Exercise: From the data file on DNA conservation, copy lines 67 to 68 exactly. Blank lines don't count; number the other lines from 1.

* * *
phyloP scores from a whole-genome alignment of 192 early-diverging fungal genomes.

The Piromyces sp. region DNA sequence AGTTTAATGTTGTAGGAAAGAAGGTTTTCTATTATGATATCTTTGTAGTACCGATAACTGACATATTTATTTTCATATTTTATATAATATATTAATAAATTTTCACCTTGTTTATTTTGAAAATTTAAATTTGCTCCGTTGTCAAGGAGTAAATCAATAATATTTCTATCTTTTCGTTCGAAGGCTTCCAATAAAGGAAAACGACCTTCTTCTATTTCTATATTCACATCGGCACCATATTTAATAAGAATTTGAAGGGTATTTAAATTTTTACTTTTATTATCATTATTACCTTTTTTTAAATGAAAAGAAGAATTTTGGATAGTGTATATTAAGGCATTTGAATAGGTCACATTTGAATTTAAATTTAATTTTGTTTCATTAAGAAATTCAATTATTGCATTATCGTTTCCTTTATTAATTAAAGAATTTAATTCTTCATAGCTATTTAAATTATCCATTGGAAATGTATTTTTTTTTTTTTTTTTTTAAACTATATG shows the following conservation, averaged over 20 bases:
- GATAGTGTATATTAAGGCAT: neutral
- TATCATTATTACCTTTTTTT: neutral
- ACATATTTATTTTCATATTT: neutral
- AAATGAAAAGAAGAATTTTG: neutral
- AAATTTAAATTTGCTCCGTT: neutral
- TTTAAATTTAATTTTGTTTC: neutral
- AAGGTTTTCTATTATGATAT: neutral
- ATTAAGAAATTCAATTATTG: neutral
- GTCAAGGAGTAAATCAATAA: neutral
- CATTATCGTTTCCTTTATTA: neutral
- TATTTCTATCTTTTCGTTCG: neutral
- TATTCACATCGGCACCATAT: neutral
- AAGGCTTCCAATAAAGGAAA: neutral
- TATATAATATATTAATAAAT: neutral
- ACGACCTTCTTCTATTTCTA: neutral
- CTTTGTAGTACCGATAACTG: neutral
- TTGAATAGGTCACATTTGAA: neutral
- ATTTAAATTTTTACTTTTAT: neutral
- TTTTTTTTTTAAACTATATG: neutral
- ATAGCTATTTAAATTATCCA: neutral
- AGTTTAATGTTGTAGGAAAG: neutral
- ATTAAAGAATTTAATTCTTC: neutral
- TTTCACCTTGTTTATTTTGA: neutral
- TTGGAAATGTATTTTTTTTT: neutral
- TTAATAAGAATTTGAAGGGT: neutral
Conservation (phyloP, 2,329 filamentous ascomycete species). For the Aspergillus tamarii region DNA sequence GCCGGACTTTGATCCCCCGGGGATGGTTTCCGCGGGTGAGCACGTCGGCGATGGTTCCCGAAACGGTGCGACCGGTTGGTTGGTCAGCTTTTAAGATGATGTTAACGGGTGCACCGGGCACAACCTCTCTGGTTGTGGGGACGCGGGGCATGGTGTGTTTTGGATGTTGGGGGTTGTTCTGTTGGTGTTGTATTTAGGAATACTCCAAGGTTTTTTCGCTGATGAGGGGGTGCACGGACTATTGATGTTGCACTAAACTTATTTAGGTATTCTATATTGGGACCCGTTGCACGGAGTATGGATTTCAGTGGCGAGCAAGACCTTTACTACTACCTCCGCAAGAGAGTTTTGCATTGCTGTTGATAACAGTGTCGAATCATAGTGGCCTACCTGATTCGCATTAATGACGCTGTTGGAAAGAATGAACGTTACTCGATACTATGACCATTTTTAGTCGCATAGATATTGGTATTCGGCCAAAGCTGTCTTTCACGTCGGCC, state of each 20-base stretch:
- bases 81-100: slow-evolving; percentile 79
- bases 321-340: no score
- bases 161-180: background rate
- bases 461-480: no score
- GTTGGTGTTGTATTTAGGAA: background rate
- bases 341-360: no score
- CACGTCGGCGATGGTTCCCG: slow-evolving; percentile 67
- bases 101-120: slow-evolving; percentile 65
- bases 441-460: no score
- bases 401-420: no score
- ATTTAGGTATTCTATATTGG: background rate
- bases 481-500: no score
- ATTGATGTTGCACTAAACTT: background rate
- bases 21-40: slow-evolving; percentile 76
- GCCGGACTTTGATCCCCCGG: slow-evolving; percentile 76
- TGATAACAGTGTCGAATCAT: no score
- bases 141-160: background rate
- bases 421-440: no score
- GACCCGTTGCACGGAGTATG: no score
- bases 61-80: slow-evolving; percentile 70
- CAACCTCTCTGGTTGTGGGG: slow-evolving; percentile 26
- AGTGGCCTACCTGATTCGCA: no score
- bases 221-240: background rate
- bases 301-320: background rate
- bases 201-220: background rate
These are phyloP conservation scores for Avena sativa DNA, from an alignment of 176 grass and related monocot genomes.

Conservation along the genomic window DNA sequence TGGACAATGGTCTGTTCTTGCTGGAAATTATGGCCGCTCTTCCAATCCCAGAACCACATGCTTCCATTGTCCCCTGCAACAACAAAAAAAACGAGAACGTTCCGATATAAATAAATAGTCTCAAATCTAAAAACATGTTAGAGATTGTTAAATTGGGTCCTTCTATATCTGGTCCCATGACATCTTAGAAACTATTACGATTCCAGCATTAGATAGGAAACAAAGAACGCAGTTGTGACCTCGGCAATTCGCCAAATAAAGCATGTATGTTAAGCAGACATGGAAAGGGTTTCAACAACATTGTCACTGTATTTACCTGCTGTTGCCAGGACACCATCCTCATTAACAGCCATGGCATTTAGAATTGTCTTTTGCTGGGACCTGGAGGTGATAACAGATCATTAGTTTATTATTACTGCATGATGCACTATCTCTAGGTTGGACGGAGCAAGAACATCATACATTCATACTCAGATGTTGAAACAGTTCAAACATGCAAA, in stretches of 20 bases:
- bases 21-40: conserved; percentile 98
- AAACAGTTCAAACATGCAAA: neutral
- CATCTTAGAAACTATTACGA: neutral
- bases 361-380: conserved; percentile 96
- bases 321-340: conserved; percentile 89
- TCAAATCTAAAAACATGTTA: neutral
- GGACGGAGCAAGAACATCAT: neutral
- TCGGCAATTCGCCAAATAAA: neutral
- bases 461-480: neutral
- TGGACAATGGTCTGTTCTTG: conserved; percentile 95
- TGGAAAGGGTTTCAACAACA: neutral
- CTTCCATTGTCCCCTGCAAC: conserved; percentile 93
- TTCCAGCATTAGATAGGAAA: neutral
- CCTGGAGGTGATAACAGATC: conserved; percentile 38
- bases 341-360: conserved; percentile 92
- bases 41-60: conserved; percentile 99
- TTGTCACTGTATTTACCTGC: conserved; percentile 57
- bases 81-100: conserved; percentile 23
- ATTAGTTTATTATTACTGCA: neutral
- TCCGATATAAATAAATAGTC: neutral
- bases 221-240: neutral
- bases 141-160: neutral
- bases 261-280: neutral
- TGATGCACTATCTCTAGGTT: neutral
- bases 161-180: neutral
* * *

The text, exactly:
- CTTCCATTGTCCCCTGCAAC: conserved; percentile 93
- TTCCAGCATTAGATAGGAAA: neutral